This time of year I probably do more macro photography than any other time because I want to capture the fine details of the Christmas decorations and especially the Christmas tree ornaments. And while most times I love the shallow depth of field a good macro lens offers, sometimes it can interfere with the details of the ornaments themselves because of how big some of these ornaments are. Yes you could deepen the DOF by stomping down the f/stop, but that also takes away that wonderful Bokeh that separates the subject from the background.
Adobe CS5 offers a wonderful tool to help solve this problem and it is called FOCUS STACKING. By shooting several images of the same scene with different focal points you can combine them into one image where the subject will be in focus and you can keep the background out of focus.
To do this you will need to place your camera on a tripod and set it for manual focus. Once you have the scene composed focus on the nearest point and take a shot. Then re-focus on an area behind where your first shot was and then take another shot. Do this until you have captured the whole subject in focus.
Now load the images on your computer and through Adobe Camera Raw highlight the images you want to use and then go to TOOLS>PHOTOSHOP>LOAD FILE INTO PHOTOSHOP LAYERS.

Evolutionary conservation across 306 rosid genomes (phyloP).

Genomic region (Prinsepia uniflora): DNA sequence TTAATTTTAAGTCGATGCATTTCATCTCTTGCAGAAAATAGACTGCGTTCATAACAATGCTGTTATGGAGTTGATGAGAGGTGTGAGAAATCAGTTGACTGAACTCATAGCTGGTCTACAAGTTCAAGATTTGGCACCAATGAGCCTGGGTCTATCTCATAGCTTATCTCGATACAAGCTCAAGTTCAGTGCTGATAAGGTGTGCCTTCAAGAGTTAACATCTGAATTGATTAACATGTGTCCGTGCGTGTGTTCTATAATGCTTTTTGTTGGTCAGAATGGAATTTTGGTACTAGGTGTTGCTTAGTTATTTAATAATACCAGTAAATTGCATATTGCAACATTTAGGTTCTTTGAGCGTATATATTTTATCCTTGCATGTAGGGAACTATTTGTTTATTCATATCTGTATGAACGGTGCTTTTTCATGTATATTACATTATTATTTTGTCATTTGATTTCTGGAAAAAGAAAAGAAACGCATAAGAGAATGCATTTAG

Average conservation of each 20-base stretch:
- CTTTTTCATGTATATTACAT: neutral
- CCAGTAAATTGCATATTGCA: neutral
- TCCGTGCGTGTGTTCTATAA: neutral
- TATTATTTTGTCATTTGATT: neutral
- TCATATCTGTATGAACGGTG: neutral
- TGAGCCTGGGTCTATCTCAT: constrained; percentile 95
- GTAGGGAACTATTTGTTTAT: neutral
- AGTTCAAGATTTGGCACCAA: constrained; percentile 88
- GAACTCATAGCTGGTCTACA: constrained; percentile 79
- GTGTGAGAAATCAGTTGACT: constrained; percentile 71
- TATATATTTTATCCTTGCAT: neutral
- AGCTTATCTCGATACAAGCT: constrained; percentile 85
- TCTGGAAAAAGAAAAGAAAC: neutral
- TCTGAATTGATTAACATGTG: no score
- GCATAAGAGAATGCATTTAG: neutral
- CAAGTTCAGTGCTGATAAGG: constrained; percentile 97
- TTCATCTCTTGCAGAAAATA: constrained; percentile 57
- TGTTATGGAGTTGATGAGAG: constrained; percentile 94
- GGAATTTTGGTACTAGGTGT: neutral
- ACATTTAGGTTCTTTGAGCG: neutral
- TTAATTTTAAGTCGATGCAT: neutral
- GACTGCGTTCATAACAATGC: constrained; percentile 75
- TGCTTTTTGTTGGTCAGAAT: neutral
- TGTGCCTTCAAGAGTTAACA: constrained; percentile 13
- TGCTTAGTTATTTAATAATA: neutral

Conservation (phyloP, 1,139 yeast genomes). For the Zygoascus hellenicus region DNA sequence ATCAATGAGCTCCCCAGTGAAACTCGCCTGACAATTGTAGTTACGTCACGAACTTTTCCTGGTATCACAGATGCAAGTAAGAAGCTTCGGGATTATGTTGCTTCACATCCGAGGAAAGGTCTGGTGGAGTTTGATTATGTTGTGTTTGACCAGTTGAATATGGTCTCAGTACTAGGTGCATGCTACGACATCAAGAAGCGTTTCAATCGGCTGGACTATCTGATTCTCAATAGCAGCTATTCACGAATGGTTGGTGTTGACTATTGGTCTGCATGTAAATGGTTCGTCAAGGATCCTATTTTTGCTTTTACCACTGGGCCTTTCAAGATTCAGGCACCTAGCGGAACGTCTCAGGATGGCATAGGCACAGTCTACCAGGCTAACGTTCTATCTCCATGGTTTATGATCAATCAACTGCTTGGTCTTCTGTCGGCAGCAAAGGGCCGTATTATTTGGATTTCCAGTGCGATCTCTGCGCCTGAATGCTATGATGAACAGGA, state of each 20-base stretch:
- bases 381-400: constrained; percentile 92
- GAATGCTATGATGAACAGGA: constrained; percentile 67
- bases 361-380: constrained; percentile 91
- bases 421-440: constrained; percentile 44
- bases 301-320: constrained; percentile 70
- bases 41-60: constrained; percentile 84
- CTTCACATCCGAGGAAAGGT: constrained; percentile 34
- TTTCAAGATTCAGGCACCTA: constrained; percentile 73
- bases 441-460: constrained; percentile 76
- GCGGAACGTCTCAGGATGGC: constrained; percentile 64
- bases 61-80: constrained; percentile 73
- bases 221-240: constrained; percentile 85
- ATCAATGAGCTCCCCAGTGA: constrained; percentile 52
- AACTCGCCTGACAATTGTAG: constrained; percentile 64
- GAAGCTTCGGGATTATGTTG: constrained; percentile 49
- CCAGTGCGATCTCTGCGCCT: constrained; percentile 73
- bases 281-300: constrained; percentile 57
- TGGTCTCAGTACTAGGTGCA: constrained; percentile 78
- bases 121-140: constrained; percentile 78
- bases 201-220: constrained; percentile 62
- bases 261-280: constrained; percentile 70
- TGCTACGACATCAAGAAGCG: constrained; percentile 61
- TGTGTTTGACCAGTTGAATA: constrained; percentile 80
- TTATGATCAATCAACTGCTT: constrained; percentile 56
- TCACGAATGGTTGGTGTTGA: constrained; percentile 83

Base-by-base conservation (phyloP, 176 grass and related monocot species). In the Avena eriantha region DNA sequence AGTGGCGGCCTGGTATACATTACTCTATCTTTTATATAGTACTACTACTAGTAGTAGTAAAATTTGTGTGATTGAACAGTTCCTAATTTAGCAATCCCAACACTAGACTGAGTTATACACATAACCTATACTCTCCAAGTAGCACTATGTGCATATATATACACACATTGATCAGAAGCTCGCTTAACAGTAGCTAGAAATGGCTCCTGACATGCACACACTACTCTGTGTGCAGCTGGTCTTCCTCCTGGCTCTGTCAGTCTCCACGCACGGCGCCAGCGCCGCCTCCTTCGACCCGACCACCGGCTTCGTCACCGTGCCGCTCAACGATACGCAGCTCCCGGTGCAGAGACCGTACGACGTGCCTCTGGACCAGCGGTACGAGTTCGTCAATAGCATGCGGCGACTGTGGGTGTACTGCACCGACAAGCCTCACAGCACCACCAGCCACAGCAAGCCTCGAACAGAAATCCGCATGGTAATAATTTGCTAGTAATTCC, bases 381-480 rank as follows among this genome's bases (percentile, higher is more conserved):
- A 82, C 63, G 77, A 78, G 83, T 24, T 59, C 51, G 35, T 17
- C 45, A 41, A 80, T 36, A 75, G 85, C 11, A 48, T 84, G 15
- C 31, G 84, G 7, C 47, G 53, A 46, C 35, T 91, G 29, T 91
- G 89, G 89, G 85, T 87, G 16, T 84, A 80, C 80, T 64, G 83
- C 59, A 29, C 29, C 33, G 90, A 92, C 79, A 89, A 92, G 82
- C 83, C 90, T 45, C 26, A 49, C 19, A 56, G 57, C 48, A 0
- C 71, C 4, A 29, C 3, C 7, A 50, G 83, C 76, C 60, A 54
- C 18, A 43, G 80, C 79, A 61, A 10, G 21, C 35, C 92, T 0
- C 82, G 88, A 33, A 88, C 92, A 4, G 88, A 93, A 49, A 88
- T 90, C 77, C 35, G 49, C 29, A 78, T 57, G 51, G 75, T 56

Once the image is opened in Photoshop you will see all the layers in the layers pallette. You will need to highlight all of these layers in the pallette. To do this have the top layer highlighted in blue and then hold the shift key and click on the bottom layer, they all should be in blue at this point. Then go to EDIT>AUTO-ALIGN LAYERS. This will align the layers based on the content (sharpness in this case). After this is done go to EDIT>AUTO-BLEND LAYERS. There will be a window that pops up and it will be highlighted on STACK, just click OK. The images will now be blended together so you will have a complete sharp image.
Once the images are blended together go to LAYER>FLATTEN IMAGE. Then you can fine crop away any unwanted edges along the frame to clean up the image. That’s it!